McGill, News

Foreign Policy Panel hosted by Max Bell School wraps up elections

The McGill Max Bell School of Public Policy partnered with the Canadian International Council to host a talk titled “Foreign Policy and Foreign Interference: The 2019 Canadian Elections” on Oct. 17.  Jennifer Welsh, Canada 150 Research Chair in Global Governance and Security at McGill, moderated a panel of Canadian policy experts to discuss foreign policy issues and the country’s ability to address them.

Panelists discussed how foreign interference in the Canadian election may not have been as bad as it was in the 2016 United States’ election. Despite the decreased severity, Taylor Owen, Beaverbrook Chair in Media, Ethics and Communications Studies at Max Bell, described how digital infrastructure has shaped the nature of this election’s discourse. 

“I think this might be the first real social media election that [we have seen],” Owen said. “[With] the parties, the media, [and] the public all participating on this plane of relatively superficial interaction. The election was small because our debate was small.”

Rohinton Medhora, President of the Centre for International Governance Innovation, also commented on the spread of misinformation and uninformed voters. 

“If we had a thin, shallow debate on foreign issues is at least as important a fact as if the bad guys are interfering,” Medhora said. “We are woefully uninformed, from a Canadian perspective, on how the rest of the world is doing.” 

Additionally, the panelists discussed the election’s failure to address major foreign policy issues that the next government will have to manage. Medhora acknowledged that there has been plenty of discussion on major policy issues, such as Canada’s relationship with the United States and the incarceration of Canadians in China, but Canada’s foreign policy had so far failed to address allies who do not hold the same liberal values as Canada.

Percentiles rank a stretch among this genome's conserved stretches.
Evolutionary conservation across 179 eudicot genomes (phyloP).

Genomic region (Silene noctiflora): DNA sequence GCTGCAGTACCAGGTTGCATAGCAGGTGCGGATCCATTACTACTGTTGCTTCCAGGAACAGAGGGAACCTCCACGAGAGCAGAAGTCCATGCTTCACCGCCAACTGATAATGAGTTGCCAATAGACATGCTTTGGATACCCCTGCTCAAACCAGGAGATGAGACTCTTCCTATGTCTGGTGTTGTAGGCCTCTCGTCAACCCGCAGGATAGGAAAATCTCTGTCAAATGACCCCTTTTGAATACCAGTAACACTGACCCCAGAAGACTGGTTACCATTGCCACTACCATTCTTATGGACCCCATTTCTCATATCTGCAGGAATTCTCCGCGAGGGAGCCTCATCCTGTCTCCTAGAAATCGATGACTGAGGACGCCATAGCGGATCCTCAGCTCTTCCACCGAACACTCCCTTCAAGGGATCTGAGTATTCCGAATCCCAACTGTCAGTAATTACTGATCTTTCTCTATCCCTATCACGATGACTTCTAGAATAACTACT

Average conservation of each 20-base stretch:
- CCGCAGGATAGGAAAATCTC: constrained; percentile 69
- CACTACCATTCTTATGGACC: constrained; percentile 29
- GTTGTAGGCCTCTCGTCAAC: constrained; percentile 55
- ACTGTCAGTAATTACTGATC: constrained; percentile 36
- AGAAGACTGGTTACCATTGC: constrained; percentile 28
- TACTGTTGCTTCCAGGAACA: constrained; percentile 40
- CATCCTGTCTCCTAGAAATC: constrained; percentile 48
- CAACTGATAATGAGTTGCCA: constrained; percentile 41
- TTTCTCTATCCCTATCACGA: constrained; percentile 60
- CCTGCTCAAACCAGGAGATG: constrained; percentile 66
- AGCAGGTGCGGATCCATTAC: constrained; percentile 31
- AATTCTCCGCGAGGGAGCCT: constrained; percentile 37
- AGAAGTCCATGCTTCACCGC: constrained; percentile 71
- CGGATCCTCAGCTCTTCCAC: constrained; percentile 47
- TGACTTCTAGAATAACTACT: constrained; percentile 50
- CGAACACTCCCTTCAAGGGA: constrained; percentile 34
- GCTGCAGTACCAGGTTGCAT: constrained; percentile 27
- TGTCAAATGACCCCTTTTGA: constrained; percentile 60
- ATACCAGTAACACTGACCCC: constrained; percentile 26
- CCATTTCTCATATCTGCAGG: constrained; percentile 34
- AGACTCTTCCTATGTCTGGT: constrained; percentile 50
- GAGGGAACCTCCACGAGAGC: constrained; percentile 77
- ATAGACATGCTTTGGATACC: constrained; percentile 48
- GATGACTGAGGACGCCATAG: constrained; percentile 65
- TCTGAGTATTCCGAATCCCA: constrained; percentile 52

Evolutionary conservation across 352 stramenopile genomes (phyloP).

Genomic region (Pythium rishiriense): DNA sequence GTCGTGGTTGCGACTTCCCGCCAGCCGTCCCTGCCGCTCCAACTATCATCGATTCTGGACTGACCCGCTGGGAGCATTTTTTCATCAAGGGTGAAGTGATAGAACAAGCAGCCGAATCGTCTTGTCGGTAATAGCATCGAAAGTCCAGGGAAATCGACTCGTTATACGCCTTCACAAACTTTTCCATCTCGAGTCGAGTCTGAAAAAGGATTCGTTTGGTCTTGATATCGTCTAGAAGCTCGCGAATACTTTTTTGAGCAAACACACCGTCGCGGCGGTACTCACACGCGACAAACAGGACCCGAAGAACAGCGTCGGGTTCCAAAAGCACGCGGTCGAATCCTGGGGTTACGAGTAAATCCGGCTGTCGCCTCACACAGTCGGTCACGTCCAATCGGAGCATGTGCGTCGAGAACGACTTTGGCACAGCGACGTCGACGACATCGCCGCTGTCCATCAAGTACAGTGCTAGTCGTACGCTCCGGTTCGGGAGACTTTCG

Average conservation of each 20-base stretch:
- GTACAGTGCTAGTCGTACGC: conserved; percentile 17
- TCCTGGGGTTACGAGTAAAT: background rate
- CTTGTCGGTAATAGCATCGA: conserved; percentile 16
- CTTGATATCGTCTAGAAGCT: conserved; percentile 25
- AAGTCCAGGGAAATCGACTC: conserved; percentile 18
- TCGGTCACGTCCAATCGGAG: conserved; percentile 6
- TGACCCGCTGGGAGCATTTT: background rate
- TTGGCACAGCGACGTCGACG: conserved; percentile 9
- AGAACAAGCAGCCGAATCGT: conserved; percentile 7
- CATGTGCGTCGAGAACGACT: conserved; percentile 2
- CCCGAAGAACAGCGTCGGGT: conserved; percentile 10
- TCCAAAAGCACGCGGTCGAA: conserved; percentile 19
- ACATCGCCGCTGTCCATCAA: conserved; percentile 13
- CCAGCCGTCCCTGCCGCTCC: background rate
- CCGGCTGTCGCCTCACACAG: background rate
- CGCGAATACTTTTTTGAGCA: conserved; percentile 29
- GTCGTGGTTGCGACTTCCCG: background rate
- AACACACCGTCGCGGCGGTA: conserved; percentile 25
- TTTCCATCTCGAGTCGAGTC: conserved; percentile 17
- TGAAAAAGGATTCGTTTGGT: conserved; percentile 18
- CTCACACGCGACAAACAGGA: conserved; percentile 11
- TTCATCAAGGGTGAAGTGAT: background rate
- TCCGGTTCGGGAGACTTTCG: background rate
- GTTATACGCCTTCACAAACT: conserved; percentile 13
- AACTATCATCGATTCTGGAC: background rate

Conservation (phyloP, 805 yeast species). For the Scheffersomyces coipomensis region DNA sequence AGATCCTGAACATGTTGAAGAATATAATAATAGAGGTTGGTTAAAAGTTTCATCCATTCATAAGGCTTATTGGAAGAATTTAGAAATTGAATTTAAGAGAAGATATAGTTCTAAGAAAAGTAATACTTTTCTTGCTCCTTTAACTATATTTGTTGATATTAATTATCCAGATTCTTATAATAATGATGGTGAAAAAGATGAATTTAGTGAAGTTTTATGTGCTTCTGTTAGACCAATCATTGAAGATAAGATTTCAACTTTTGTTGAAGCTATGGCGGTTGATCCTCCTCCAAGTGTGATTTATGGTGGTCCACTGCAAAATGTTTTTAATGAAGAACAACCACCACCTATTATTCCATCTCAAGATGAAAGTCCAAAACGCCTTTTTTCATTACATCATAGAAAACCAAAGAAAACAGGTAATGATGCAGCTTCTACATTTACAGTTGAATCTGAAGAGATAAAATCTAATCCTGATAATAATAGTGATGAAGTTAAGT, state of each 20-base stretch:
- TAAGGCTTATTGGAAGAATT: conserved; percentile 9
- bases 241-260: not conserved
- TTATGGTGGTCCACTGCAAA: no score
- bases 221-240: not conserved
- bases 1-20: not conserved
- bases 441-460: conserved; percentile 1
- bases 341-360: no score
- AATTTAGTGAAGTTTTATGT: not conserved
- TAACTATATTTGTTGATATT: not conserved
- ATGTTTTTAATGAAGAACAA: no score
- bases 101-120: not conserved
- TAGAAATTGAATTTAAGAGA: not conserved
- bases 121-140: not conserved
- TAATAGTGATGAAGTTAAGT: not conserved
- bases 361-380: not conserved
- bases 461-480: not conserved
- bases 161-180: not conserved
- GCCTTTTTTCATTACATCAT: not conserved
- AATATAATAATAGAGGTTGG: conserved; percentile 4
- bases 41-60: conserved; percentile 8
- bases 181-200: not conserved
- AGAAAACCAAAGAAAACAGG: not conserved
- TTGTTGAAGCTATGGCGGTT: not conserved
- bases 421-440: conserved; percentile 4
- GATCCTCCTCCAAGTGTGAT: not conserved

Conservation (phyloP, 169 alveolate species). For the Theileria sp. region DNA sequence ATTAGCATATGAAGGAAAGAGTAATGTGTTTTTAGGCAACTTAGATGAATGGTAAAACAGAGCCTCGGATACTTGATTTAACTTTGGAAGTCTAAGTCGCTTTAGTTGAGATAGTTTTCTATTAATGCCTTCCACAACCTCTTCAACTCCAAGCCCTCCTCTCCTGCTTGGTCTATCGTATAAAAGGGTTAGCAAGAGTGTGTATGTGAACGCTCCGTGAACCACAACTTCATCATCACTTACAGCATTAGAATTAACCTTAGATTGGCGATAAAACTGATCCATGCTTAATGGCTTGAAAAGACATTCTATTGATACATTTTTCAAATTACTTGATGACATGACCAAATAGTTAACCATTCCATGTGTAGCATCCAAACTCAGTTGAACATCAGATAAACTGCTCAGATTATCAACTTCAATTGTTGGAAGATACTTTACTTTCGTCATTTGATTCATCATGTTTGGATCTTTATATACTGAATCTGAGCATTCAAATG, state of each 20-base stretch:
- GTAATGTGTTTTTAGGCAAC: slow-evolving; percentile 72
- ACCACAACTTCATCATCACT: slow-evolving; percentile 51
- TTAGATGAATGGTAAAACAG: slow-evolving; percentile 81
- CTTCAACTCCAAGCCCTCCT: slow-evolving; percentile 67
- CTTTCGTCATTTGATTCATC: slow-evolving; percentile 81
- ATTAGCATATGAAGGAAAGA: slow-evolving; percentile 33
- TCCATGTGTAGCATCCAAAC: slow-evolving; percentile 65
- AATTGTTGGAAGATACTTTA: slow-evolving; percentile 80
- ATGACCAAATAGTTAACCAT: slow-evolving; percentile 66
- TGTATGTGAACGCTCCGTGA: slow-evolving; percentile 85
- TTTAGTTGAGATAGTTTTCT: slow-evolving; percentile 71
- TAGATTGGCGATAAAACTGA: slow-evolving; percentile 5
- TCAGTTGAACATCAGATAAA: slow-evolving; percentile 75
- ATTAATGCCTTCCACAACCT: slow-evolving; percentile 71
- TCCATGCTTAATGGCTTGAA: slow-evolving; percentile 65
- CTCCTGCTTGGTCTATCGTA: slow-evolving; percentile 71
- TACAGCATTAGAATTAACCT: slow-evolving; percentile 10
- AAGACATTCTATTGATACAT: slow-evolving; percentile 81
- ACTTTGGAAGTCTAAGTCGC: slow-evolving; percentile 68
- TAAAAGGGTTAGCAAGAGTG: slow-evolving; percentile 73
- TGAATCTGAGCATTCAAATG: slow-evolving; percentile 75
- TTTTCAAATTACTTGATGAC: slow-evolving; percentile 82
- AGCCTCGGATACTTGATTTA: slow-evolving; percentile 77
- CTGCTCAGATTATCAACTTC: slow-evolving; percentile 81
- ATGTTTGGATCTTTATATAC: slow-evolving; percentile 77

“We haven’t really had a deep discussion on how Canada deals with countries like China [….] who do not share our heritage values,” Medhora said. 

When it comes to the trend of nations slipping towards non-democratic regimes, Marie-Joëlle Zahar Political Science Professor and Director of the Research Network on Peace Operations at the Université de Montréal, argued that Canada needs to reevaluate some of its alliances. 

“We assume that we are operating in a liberal world and that therefore liberal countries are going to stand together on issues and that is not the case,” Zahar said. “It becomes more difficult to have a conversation with other countries with which we [believe] share [our] values, when in fact [we] are drifting apart.”

In response to a question about Canada’s role in protecting democracy, the panel highlighted the importance of matching Canada’s digital infrastructure to the realities of foreign policy.

“There have always been foreign powers in campaigns and in elections,” Owen said. “We need to focus on the [digital] infrastructure itself and how we make it as democratic and transparent as possible. If we do that, [then] we will reveal the actors that are attempting to manipulate us.”

The panelists also admitted that it is unclear why Canada has not seen the same democratic backsliding as is prominent in other Western countries.

“We have a firm sense of ourselves as internationalists,” Zahar said. “We are not a country that goes it alone. Not committing to unilateralism […] is a good check against authoritarianism.”

Regardless, Medhora emphasized the importance of Canada’s foreign policy despite its size on the world stage.

“Canada, even if it might be a small player, should not shy away from doing something,” Medhora said. “We were two per cent of the war effort in World War II, that didn’t stop us from joining the war. [….] Small countries [like Canada] can contribute [to global discourse], and they should.”


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